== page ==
Margaret Thatcher’s one time right-hand man in Scotland has chaired a damning report into the Tories flagship welfare reform policy.

Michael Forsyth, former Scottish Secretary under Mrs Thatcher, now Lord Forsyth of Drumlean, co-authored the report which says Universal Credit is failing millions of people.

The report found that Universal Credit is leading to a rise in rent arrears and dependence on food banks leading to “widespread poverty and hardship”.

Lord Forsyth said the benefit is too rigid and is harming the very people it was supposed to help.

He criticised the punitive sanctions policy and the five week wait for a first payment which the report said should be scrapped.

The Lords’ report said the UK has some of the most punitive sanctions in the world but little evidence they have any positive effect.

The House of Lords Economic Affairs committee said the government is using Universal Credit to claw back billions of pounds in debt from claimants and said the debt should be written off.

It called for a two week initial payment which does not need to be repaid to replace the advance payment which is putting people further into debt and poverty.

Lord Forsyth said: “Most people, including our Committee, broadly agree with the original aims and objectives of Universal Credit. However, in its current form it fails to provide a dependable safety net. It has led to an unprecedented number of people relying on foodbanks and not being able to pay their rent.

“The five-week wait for a first payment must be replaced by a non-repayable two-week grant to all claimants.

“The punitive nature of Universal Credit has not worked. It punishes the poorest by taking away their sole source of income for minor infractions. It needs rebalancing, with more carrot and less stick, particularly as large numbers of claimants will have ended up on it because of events completely out of their control.”

The report said that Tory cuts to social security is having a damaging effect and Universal Credit needs urgent investment just to catch up and provide claimants with adequate income.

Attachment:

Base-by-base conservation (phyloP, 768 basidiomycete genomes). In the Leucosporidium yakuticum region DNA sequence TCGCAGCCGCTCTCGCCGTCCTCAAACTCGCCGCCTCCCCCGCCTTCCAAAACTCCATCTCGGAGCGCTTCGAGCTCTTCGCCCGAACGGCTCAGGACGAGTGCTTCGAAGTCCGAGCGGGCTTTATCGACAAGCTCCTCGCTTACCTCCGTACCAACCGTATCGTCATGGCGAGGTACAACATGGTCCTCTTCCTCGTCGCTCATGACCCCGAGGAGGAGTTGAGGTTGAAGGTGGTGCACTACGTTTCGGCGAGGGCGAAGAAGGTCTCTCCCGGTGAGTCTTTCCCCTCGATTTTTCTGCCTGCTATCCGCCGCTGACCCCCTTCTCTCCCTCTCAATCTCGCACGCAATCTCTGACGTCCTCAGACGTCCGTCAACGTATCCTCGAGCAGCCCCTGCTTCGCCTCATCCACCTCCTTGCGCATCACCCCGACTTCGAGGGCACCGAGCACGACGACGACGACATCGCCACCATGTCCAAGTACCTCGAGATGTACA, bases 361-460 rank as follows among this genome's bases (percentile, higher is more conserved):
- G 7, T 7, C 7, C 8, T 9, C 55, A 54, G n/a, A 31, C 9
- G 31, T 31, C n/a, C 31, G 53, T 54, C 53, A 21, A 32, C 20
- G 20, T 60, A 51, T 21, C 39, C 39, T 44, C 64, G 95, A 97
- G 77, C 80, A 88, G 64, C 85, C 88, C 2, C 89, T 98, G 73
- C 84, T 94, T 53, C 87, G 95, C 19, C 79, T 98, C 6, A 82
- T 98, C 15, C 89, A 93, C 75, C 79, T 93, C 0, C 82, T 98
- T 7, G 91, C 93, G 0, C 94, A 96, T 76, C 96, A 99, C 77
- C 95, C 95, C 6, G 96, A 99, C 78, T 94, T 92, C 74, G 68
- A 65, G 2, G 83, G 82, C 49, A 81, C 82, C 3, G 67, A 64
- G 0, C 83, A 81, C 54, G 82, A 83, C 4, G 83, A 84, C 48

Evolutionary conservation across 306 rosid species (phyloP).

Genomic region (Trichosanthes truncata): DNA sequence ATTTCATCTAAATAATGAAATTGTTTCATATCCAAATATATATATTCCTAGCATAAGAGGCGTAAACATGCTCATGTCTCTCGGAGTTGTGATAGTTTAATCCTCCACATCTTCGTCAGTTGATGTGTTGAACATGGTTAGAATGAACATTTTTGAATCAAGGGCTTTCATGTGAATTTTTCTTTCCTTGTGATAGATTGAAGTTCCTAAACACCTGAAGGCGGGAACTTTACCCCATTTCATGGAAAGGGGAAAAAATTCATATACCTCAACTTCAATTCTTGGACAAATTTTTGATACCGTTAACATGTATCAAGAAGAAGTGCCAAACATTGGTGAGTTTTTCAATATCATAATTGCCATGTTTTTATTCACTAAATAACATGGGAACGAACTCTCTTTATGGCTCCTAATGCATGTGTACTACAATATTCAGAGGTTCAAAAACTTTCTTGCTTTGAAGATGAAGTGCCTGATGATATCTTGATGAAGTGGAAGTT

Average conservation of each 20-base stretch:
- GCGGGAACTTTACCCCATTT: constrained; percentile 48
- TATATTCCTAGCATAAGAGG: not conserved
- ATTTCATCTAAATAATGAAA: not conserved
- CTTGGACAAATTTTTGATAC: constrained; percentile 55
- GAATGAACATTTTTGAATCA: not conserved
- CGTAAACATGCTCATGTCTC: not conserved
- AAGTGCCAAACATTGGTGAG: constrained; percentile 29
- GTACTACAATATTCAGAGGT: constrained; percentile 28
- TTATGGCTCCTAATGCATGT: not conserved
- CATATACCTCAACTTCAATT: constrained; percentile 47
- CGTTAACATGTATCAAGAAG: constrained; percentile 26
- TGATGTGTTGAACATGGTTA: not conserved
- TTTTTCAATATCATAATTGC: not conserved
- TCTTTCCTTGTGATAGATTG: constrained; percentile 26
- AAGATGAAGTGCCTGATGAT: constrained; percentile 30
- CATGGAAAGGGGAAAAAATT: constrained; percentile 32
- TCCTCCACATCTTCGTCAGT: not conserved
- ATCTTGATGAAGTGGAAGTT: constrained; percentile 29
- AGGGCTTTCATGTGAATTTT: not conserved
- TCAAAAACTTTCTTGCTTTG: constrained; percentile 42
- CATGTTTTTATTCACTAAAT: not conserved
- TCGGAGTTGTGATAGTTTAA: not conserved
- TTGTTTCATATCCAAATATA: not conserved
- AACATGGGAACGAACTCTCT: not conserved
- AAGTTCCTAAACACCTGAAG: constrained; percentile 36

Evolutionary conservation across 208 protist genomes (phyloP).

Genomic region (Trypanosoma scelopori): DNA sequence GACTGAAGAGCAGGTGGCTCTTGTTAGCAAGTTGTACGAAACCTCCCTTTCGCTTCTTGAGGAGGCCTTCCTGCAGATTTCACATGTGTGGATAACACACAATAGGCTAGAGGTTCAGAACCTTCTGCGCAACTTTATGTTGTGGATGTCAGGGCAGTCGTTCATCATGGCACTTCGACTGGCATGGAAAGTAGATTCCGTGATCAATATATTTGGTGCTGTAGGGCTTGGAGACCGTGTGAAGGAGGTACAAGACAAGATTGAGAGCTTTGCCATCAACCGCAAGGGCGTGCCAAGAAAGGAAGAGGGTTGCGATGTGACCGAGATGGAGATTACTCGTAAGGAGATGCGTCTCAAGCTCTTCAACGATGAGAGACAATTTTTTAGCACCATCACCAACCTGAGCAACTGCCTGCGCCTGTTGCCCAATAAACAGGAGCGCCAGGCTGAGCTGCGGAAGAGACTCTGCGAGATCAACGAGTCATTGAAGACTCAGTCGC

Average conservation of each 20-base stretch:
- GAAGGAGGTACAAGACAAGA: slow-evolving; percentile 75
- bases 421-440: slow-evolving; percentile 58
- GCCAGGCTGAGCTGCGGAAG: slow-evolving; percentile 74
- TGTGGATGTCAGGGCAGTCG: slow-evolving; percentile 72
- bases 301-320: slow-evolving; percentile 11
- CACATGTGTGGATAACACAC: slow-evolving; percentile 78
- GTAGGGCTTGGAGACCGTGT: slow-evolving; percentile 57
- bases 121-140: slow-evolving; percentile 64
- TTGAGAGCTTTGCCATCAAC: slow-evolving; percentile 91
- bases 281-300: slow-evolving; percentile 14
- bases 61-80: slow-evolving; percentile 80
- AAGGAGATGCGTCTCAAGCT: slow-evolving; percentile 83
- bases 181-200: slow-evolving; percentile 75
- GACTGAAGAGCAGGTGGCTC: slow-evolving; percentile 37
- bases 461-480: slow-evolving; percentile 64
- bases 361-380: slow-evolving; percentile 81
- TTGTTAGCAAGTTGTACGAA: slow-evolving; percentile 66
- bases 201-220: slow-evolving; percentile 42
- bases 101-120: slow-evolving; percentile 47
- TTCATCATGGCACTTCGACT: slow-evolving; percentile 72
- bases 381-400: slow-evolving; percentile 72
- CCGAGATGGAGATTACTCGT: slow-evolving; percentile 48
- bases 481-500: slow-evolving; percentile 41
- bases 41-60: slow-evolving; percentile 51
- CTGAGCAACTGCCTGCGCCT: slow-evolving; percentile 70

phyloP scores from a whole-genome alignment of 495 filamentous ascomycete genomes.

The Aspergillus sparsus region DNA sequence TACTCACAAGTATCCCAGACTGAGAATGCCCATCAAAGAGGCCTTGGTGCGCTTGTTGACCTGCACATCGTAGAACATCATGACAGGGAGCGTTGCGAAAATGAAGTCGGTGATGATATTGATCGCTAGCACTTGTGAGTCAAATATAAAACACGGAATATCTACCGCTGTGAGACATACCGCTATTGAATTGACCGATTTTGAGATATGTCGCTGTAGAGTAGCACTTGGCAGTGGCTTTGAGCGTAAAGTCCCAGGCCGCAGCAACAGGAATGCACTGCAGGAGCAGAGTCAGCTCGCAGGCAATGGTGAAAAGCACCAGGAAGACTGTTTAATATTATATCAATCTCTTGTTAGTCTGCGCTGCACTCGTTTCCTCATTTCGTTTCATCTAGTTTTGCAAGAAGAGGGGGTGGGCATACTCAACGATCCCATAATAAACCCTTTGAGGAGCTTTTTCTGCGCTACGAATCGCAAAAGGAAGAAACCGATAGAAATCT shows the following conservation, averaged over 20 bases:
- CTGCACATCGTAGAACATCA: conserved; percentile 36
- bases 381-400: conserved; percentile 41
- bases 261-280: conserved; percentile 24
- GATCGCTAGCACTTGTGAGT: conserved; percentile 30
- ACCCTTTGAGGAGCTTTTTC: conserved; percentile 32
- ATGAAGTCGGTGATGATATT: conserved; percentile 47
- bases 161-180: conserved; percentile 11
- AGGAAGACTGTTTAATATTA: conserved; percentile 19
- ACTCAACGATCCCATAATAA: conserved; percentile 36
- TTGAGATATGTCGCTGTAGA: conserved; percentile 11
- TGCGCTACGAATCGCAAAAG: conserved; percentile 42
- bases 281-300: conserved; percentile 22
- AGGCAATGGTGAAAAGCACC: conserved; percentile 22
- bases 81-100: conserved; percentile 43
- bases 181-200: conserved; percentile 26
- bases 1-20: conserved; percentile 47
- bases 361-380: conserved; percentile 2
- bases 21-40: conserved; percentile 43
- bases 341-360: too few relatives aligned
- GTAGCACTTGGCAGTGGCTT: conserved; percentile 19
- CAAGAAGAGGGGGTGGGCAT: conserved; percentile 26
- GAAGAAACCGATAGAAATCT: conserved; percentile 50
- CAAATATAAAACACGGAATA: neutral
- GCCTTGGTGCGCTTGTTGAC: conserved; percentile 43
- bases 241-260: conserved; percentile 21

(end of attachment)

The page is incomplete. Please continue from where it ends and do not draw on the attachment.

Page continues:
It called for a temporary increase in the payments during the coronavirus crisis to be made permanent as the level of award is too low.

On sanctions which has been one of the most controversial features of Universal Credit and the benefits system, the report said they must only be as a last resort.

The committee said: “Removing people’s main source of support for extended periods risks pushing them further into poverty, indebtedness and reliance on foodbanks.

“There is a substantial body of evidence which shows that sanctions harm people’s mental health. ”

Will Quince, Welfare Minister, said: “The case for Universal Credit has never been stronger. The system defied its critics in unprecedented and unforeseeable circumstances, processing more than 3.2m new claims at pace since mid-March and paying more than a million advances worth hundreds of millions of pounds to those in urgent need within days.

“We remain committed to supporting the most vulnerable in society, which is why we currently spend over £95 billion a year on the benefits system. We’ve also increased the Universal Credit standard allowance by up to £1,040 a year, as part of a package of welfare measures worth over £9.3 billion.

“We welcome the acknowledgement that Universal Credit is here to stay and we will consider their recommendations in detail.”